posted by ThatCanadianGirl at 9:16 AM on March 18, 2011


Go see an employment lawyer. Bring your contract. It won't take much time or money to get an answer to your question.
posted by smorange at 9:46 AM on March 18, 2011


What the fuck, people? "There's nothing legal there"? Contracts are, in my experience, generally enforceable according to their terms. There are some (rare) exceptions, and as a practical matter it's anyone's guess whether your current employer would find it worthwhile to take action against you if you bailed w/o the notice required under the contract. So in that sense, the contract might not be enforced. That doesn't mean it's not enforceable, or that your current employer couldn't make trouble for you.

Like valkyryn said above, you should read your entire employment contact. There may be specific remedies laid out if you breach this particular clause. You could also just ask to be released in less than four weeks. But only a lawyer in your jurisdiction is going to be able to answer your question about "legal consequences."
posted by lex mercatoria at 11:28 AM on March 18, 2011


I took an entry Business Law class (IANAL or looking to become one - the class mostly focused on employment law) this past semester, and it really comes down to how long you have been working at your place of employment to determine how much time you "should" be giving. It should also be noted I took class in BC, so the same sort of "courtesy notice" may not apply in Ontario.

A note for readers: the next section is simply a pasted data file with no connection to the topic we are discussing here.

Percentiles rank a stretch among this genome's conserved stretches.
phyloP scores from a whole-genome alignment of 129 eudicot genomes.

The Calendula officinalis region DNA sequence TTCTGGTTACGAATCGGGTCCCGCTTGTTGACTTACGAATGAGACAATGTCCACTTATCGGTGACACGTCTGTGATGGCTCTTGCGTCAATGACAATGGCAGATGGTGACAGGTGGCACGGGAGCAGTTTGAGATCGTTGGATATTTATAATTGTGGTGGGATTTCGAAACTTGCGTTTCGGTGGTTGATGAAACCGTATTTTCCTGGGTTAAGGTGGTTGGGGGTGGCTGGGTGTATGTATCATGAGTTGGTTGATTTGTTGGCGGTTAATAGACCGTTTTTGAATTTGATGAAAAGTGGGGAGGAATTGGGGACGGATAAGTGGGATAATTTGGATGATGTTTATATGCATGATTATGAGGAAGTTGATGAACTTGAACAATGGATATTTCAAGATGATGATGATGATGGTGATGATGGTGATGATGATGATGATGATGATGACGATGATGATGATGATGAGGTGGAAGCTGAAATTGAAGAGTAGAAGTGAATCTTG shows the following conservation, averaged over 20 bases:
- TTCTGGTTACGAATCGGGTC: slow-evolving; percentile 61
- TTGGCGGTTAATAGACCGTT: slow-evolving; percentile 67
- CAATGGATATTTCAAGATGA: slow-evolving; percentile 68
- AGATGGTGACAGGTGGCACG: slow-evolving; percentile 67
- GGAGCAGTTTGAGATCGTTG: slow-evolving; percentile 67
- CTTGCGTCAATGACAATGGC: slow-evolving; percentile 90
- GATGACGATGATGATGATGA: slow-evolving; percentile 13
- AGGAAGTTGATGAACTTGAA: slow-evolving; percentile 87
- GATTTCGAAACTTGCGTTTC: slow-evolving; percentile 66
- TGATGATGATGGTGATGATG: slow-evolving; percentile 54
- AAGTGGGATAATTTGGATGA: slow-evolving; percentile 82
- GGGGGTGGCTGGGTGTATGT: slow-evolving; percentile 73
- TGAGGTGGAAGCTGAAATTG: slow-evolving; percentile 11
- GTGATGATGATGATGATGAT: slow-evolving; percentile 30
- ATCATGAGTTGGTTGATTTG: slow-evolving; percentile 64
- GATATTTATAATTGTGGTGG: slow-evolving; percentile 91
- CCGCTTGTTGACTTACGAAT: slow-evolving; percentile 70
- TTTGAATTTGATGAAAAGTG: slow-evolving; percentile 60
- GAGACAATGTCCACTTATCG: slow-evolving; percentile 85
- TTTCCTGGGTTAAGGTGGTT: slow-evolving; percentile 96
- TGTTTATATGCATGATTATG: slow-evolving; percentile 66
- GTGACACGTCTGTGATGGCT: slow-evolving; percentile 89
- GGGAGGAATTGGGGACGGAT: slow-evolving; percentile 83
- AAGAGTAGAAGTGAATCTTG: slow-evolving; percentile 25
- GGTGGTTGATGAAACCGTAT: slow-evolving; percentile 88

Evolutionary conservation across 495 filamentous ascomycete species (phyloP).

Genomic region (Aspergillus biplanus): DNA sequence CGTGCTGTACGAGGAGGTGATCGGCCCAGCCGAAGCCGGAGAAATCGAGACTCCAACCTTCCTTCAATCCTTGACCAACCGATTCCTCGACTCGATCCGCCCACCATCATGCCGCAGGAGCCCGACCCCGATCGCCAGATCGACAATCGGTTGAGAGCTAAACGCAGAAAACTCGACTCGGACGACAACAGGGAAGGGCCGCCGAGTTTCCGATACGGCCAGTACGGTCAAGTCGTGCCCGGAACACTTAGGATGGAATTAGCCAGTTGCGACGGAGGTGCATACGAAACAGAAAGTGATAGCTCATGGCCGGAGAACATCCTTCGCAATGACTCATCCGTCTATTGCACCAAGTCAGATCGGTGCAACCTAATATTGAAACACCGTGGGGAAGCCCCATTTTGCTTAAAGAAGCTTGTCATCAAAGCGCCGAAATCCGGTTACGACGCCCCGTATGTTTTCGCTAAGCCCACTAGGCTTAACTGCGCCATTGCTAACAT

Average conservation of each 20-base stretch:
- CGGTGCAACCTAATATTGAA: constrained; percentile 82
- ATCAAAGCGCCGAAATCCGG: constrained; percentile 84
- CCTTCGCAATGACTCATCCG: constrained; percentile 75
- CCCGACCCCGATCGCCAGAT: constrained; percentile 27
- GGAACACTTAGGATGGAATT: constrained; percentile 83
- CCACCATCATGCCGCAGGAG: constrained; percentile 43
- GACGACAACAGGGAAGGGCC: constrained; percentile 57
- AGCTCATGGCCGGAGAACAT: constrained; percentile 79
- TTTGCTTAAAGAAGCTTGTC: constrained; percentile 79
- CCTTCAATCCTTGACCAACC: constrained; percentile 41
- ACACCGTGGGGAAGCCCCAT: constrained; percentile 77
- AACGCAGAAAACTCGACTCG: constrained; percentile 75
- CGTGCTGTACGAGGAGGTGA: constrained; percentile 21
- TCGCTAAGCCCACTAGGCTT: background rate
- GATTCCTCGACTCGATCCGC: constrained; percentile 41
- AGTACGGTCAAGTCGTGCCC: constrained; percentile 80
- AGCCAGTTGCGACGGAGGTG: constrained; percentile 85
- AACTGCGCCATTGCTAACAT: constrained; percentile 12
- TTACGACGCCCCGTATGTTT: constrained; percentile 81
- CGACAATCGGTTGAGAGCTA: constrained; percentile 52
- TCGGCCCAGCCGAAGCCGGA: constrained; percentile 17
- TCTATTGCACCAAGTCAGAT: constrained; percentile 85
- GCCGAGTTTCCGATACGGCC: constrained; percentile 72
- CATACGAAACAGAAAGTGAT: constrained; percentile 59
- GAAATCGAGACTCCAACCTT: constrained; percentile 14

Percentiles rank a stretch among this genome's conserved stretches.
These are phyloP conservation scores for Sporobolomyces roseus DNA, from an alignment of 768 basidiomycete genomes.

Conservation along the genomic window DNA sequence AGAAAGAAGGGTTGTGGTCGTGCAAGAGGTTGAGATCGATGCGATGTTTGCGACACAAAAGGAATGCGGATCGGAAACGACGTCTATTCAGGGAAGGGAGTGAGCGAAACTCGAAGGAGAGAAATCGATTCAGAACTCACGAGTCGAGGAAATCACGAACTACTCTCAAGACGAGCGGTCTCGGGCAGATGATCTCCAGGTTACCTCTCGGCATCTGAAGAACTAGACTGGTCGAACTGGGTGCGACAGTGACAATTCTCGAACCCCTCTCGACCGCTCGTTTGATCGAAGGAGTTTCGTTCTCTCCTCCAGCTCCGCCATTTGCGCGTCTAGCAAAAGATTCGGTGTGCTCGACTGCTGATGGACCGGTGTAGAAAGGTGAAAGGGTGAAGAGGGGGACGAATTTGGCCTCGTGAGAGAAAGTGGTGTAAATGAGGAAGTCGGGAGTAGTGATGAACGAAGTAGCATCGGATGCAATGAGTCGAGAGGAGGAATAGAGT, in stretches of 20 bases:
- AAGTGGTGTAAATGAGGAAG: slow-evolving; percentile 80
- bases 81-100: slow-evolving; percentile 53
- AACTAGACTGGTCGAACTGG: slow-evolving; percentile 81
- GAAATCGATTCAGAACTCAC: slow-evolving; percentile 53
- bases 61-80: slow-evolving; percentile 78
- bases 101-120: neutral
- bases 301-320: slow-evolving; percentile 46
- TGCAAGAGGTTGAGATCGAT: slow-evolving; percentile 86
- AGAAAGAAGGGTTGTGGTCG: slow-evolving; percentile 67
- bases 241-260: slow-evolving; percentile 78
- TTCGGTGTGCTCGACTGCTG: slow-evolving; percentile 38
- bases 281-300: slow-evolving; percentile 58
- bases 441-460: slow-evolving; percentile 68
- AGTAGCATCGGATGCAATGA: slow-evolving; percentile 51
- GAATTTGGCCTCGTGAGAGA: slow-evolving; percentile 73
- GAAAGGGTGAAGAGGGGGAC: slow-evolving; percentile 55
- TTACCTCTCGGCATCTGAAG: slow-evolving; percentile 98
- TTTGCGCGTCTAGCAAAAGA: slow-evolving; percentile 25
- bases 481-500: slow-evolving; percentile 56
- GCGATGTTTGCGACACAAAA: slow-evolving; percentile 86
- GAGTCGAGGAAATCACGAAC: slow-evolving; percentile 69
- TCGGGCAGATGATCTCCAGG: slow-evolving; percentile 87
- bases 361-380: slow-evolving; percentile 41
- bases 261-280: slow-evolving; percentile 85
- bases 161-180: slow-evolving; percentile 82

If I remember correctly, it is 2 weeks courtesy notice per year that you've worked there - for a maximum of 6 weeks. As others have mentioned, if it's in the contract that you signed, it could be a breach of contract and your employer *could* come after you for that. It's best to just discuss this with your employer about your reasons for wanting to leave early, you might be able to make a deal with them and leave on better terms.

You may want to check out the Employment Standards Act of Ontario and also the FAQ page for more information about your rights and your employer's rights at the workplace.
posted by Bron-Y-Aur at 2:10 PM on March 18, 2011


If I remember correctly, it is 2 weeks courtesy notice per year that you've worked there - for a maximum of 6 weeks.

I'm sorry, but this is just not correct, even for BC. There are common law and statutory requirements for notice given by employers to employees, but without getting into specifics I'll say that generally the reverse is not true. This, by the way, is why you need a lawyer to answer your question. Even people who have taken classes on this are not reliable sources of information.
posted by smorange at 4:44 PM on March 18, 2011


As for the courtesy notice, (so sorry, my "there's nothing legal here" was foolish, as I was thinking in terms of what people would likely go so far as to take you to court over.) Anyway, what I came back to say was that the courtesy notice will have everything to do with what field you are working in and, yes, how long you have been there. Just talk to your current employer and talk to your future employer and work something out. Three weeks. Go for three weeks.
posted by ThatCanadianGirl at 5:23 PM on March 18, 2011